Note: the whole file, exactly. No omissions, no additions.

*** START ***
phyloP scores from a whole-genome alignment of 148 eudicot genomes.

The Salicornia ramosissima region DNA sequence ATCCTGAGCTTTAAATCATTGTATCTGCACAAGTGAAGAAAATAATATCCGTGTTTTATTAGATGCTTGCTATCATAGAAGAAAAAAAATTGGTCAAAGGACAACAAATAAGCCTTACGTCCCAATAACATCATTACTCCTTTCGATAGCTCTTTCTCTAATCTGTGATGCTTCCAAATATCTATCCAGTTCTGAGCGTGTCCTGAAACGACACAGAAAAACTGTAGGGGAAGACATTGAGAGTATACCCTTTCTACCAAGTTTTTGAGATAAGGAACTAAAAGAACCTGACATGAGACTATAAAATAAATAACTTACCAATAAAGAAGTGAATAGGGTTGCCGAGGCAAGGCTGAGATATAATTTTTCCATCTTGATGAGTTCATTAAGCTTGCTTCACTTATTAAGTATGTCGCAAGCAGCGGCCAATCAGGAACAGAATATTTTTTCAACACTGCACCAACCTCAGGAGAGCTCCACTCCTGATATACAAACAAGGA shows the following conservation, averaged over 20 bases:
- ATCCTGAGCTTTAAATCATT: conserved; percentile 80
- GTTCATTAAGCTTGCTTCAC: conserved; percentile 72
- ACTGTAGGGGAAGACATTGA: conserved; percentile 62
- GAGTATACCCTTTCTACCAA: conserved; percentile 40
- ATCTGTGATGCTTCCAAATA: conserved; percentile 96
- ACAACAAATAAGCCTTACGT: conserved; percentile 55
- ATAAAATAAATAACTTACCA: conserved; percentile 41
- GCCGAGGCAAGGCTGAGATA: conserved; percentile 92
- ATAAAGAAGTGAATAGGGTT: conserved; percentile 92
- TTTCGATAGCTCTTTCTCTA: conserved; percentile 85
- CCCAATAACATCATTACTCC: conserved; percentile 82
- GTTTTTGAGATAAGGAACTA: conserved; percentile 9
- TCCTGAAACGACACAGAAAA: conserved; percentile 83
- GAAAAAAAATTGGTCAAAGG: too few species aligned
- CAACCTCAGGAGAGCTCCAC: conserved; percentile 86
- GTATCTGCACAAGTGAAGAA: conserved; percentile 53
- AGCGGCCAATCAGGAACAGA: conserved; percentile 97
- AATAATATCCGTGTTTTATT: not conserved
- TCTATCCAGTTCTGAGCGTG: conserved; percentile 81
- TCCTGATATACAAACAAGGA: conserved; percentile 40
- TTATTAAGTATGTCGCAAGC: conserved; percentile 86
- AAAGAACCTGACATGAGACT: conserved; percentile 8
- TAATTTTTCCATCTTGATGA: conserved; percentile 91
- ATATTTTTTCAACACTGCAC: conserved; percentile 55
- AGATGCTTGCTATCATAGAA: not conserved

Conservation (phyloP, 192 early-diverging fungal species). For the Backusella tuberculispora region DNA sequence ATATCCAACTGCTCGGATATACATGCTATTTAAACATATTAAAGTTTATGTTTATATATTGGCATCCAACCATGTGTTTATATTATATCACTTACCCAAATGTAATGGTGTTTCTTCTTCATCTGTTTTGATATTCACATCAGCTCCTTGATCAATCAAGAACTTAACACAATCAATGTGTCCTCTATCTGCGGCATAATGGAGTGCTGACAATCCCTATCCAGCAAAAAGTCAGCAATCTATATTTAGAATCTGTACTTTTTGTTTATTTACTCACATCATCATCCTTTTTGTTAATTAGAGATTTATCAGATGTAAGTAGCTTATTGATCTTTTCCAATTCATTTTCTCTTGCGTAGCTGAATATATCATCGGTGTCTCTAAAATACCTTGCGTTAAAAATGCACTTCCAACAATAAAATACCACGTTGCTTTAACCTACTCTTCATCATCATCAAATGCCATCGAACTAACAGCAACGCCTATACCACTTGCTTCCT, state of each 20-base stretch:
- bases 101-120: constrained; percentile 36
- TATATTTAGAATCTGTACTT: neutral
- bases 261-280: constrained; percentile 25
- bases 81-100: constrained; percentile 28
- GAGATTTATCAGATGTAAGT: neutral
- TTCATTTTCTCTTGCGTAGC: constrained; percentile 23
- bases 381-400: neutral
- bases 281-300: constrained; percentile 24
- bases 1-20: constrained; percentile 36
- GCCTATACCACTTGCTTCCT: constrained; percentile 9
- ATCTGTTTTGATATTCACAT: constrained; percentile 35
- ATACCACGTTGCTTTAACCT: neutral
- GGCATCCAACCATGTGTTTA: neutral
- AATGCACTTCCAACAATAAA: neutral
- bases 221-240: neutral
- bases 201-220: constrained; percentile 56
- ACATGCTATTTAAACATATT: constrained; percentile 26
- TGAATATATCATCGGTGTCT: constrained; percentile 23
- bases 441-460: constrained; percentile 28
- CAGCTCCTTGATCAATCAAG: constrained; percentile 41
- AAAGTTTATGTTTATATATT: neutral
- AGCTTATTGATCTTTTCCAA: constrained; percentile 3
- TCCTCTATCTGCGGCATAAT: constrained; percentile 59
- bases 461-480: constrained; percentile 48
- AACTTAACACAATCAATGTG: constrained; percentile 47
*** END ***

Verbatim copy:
phyloP scores from a whole-genome alignment of 148 eudicot genomes.

The Salicornia ramosissima region DNA sequence ATCCTGAGCTTTAAATCATTGTATCTGCACAAGTGAAGAAAATAATATCCGTGTTTTATTAGATGCTTGCTATCATAGAAGAAAAAAAATTGGTCAAAGGACAACAAATAAGCCTTACGTCCCAATAACATCATTACTCCTTTCGATAGCTCTTTCTCTAATCTGTGATGCTTCCAAATATCTATCCAGTTCTGAGCGTGTCCTGAAACGACACAGAAAAACTGTAGGGGAAGACATTGAGAGTATACCCTTTCTACCAAGTTTTTGAGATAAGGAACTAAAAGAACCTGACATGAGACTATAAAATAAATAACTTACCAATAAAGAAGTGAATAGGGTTGCCGAGGCAAGGCTGAGATATAATTTTTCCATCTTGATGAGTTCATTAAGCTTGCTTCACTTATTAAGTATGTCGCAAGCAGCGGCCAATCAGGAACAGAATATTTTTTCAACACTGCACCAACCTCAGGAGAGCTCCACTCCTGATATACAAACAAGGA shows the following conservation, averaged over 20 bases:
- ATCCTGAGCTTTAAATCATT: conserved; percentile 80
- GTTCATTAAGCTTGCTTCAC: conserved; percentile 72
- ACTGTAGGGGAAGACATTGA: conserved; percentile 62
- GAGTATACCCTTTCTACCAA: conserved; percentile 40
- ATCTGTGATGCTTCCAAATA: conserved; percentile 96
- ACAACAAATAAGCCTTACGT: conserved; percentile 55
- ATAAAATAAATAACTTACCA: conserved; percentile 41
- GCCGAGGCAAGGCTGAGATA: conserved; percentile 92
- ATAAAGAAGTGAATAGGGTT: conserved; percentile 92
- TTTCGATAGCTCTTTCTCTA: conserved; percentile 85
- CCCAATAACATCATTACTCC: conserved; percentile 82
- GTTTTTGAGATAAGGAACTA: conserved; percentile 9
- TCCTGAAACGACACAGAAAA: conserved; percentile 83
- GAAAAAAAATTGGTCAAAGG: too few species aligned
- CAACCTCAGGAGAGCTCCAC: conserved; percentile 86
- GTATCTGCACAAGTGAAGAA: conserved; percentile 53
- AGCGGCCAATCAGGAACAGA: conserved; percentile 97
- AATAATATCCGTGTTTTATT: not conserved
- TCTATCCAGTTCTGAGCGTG: conserved; percentile 81
- TCCTGATATACAAACAAGGA: conserved; percentile 40
- TTATTAAGTATGTCGCAAGC: conserved; percentile 86
- AAAGAACCTGACATGAGACT: conserved; percentile 8
- TAATTTTTCCATCTTGATGA: conserved; percentile 91
- ATATTTTTTCAACACTGCAC: conserved; percentile 55
- AGATGCTTGCTATCATAGAA: not conserved

Conservation (phyloP, 192 early-diverging fungal species). For the Backusella tuberculispora region DNA sequence ATATCCAACTGCTCGGATATACATGCTATTTAAACATATTAAAGTTTATGTTTATATATTGGCATCCAACCATGTGTTTATATTATATCACTTACCCAAATGTAATGGTGTTTCTTCTTCATCTGTTTTGATATTCACATCAGCTCCTTGATCAATCAAGAACTTAACACAATCAATGTGTCCTCTATCTGCGGCATAATGGAGTGCTGACAATCCCTATCCAGCAAAAAGTCAGCAATCTATATTTAGAATCTGTACTTTTTGTTTATTTACTCACATCATCATCCTTTTTGTTAATTAGAGATTTATCAGATGTAAGTAGCTTATTGATCTTTTCCAATTCATTTTCTCTTGCGTAGCTGAATATATCATCGGTGTCTCTAAAATACCTTGCGTTAAAAATGCACTTCCAACAATAAAATACCACGTTGCTTTAACCTACTCTTCATCATCATCAAATGCCATCGAACTAACAGCAACGCCTATACCACTTGCTTCCT, state of each 20-base stretch:
- bases 101-120: constrained; percentile 36
- TATATTTAGAATCTGTACTT: neutral
- bases 261-280: constrained; percentile 25
- bases 81-100: constrained; percentile 28
- GAGATTTATCAGATGTAAGT: neutral
- TTCATTTTCTCTTGCGTAGC: constrained; percentile 23
- bases 381-400: neutral
- bases 281-300: constrained; percentile 24
- bases 1-20: constrained; percentile 36
- GCCTATACCACTTGCTTCCT: constrained; percentile 9
- ATCTGTTTTGATATTCACAT: constrained; percentile 35
- ATACCACGTTGCTTTAACCT: neutral
- GGCATCCAACCATGTGTTTA: neutral
- AATGCACTTCCAACAATAAA: neutral
- bases 221-240: neutral
- bases 201-220: constrained; percentile 56
- ACATGCTATTTAAACATATT: constrained; percentile 26
- TGAATATATCATCGGTGTCT: constrained; percentile 23
- bases 441-460: constrained; percentile 28
- CAGCTCCTTGATCAATCAAG: constrained; percentile 41
- AAAGTTTATGTTTATATATT: neutral
- AGCTTATTGATCTTTTCCAA: constrained; percentile 3
- TCCTCTATCTGCGGCATAAT: constrained; percentile 59
- bases 461-480: constrained; percentile 48
- AACTTAACACAATCAATGTG: constrained; percentile 47